Can the 12,800 egg sets in the collection of UC Berkeley’s Museum of Vertebrate Zoology tell us why some eggs are oval, and others are round? That’s the question Science magazine asked in a data visualization competing for a best-of-the-Internet Webby award.
Drawing on a scientific papers and the rich collection at Berkeley’s museum, designers with the magazine developed a webpage that tries to “crack the mystery of egg shape,” using charts and animations. You can vote for their effort before Thursday on the Webby website.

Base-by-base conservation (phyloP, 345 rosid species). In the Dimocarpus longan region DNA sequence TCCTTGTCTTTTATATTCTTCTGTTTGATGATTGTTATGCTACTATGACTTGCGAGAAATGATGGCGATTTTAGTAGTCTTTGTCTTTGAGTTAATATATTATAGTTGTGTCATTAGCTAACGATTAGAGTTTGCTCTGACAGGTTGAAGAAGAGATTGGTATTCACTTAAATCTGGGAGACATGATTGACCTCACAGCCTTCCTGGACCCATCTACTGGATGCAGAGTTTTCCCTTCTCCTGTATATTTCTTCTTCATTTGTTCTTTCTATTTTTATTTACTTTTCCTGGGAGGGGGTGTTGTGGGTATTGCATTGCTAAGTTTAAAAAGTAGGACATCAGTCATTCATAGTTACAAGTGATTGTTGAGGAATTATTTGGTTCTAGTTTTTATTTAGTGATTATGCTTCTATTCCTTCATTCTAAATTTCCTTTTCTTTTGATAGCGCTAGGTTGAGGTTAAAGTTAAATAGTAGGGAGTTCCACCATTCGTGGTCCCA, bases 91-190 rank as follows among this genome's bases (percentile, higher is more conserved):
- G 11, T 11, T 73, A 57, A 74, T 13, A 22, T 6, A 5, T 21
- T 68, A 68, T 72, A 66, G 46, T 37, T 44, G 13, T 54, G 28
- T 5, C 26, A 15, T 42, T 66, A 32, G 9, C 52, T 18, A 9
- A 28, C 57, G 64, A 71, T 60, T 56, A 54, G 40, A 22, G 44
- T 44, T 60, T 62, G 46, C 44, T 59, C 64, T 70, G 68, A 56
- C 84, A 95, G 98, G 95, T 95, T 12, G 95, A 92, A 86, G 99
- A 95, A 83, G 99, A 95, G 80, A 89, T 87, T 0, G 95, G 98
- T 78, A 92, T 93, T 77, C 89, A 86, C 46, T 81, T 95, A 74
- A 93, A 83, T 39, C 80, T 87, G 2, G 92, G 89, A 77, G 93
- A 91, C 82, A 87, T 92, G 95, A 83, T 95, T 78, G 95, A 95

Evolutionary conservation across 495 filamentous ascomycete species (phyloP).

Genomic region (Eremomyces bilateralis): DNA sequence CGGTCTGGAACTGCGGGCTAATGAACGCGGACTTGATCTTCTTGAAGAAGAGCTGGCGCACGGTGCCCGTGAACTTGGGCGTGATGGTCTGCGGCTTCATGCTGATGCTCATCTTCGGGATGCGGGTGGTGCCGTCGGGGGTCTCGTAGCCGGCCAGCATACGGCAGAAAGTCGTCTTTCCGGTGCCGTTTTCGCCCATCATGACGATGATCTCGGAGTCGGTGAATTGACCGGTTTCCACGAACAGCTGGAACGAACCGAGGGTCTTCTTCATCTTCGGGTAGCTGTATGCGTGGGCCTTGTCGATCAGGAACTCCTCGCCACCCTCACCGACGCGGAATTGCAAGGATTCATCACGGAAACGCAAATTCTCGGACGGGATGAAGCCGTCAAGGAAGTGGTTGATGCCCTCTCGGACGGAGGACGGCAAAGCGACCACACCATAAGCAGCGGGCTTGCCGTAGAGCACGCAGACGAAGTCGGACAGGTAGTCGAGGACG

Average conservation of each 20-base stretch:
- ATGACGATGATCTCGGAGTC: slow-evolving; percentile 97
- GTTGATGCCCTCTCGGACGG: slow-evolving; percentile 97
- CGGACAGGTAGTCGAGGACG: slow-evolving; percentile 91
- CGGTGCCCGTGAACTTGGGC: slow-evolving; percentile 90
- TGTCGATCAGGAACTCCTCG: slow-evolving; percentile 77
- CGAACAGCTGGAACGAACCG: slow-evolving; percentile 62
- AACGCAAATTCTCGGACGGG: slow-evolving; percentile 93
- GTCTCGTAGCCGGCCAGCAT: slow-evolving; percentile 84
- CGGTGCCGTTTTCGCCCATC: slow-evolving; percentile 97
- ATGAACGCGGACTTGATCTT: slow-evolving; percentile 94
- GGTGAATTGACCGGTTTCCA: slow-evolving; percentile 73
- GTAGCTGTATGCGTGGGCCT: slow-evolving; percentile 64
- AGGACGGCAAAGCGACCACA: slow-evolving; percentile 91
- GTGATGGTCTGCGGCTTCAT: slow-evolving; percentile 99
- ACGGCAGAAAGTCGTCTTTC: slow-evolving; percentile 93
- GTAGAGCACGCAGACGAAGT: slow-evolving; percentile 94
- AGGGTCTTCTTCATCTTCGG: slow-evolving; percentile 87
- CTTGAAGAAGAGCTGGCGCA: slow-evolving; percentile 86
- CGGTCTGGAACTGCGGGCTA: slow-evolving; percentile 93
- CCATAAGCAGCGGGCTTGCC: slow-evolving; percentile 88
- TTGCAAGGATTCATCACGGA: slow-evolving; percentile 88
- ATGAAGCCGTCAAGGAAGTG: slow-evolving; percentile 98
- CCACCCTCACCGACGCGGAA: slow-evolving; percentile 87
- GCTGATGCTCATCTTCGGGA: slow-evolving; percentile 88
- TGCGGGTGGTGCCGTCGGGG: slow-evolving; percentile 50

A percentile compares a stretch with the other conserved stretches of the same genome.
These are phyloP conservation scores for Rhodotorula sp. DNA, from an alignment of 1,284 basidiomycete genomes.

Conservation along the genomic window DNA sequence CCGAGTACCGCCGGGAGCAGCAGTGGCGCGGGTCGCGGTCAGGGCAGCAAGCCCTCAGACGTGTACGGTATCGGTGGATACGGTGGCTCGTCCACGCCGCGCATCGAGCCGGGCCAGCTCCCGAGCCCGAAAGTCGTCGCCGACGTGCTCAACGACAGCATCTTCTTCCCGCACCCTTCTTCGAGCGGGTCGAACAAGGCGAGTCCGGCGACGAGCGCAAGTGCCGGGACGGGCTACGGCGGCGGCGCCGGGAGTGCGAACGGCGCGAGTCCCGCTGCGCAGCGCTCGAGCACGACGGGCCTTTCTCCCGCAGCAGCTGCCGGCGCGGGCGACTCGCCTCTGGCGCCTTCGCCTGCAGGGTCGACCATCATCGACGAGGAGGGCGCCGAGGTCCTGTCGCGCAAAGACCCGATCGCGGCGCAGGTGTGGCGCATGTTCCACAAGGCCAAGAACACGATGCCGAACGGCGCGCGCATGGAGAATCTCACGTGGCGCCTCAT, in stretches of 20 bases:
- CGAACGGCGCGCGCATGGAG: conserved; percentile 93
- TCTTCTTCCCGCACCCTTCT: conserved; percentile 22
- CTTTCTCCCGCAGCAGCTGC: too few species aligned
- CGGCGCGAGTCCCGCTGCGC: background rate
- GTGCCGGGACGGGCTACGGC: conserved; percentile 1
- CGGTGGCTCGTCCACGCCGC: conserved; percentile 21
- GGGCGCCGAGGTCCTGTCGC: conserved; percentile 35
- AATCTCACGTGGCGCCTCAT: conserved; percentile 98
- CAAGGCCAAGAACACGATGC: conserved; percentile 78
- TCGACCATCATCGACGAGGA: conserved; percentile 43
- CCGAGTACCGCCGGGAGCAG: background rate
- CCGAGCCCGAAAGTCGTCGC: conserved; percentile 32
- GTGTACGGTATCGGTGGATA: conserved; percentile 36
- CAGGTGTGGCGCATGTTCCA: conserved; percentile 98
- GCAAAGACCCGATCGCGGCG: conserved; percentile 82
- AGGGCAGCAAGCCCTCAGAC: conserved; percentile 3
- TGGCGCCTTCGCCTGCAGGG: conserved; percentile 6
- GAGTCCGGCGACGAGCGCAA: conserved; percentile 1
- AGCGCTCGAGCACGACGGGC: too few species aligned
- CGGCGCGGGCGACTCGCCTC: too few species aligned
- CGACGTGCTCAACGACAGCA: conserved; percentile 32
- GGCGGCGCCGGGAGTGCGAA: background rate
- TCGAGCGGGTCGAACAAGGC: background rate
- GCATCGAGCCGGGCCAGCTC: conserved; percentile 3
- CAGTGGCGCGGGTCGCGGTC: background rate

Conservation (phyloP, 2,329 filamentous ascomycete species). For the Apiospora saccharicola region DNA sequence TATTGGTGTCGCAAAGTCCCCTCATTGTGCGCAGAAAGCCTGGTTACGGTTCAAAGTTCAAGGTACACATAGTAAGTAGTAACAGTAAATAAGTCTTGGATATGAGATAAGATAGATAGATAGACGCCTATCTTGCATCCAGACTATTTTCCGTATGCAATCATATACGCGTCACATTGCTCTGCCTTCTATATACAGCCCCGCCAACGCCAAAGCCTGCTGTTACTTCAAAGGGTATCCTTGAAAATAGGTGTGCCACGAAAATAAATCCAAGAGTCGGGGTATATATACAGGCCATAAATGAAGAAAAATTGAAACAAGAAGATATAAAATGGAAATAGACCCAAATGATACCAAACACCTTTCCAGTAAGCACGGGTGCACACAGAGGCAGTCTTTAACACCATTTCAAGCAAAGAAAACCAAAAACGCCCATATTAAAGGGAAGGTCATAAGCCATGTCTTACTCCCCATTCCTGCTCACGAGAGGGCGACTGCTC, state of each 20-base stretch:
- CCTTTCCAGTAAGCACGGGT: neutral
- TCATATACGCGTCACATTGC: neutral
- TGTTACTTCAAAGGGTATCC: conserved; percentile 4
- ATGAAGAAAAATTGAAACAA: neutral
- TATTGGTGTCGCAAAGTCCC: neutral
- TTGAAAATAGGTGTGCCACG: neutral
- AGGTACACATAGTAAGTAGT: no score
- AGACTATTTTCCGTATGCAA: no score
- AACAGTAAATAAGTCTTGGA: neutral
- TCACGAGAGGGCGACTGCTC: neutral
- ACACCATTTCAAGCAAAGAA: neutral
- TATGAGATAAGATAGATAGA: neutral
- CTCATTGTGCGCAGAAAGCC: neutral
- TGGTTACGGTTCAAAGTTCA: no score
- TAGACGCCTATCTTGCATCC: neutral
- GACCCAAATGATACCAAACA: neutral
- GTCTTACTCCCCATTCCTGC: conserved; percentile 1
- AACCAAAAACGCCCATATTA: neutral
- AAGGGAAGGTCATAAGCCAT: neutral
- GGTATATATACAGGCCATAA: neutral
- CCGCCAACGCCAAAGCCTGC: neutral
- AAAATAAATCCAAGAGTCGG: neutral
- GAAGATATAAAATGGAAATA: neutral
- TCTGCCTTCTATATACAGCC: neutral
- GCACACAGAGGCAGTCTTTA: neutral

The Museum of Vertebrate Zoology’s egg and nest collection contains some 200 nests and 12,800 egg sets from across North America, Europe, Asia and Africa. The first specimen was collected in 1843, and the smallest is a hummingbird egg weighing just two-tenths of a gram. The largest egg in the collection is the 9-kilogram monster of the now-extinct elephant bird.
Researchers and designers at Science looked at the almost perfectly round hawk owl egg and the very oblong eggs of the murre, a low Arctic water bird, to find an answer to the egg-shape question.
Their conclusion? The shape of the egg depends on the bird’s flying habits: the stronger they fly, the longer their egg.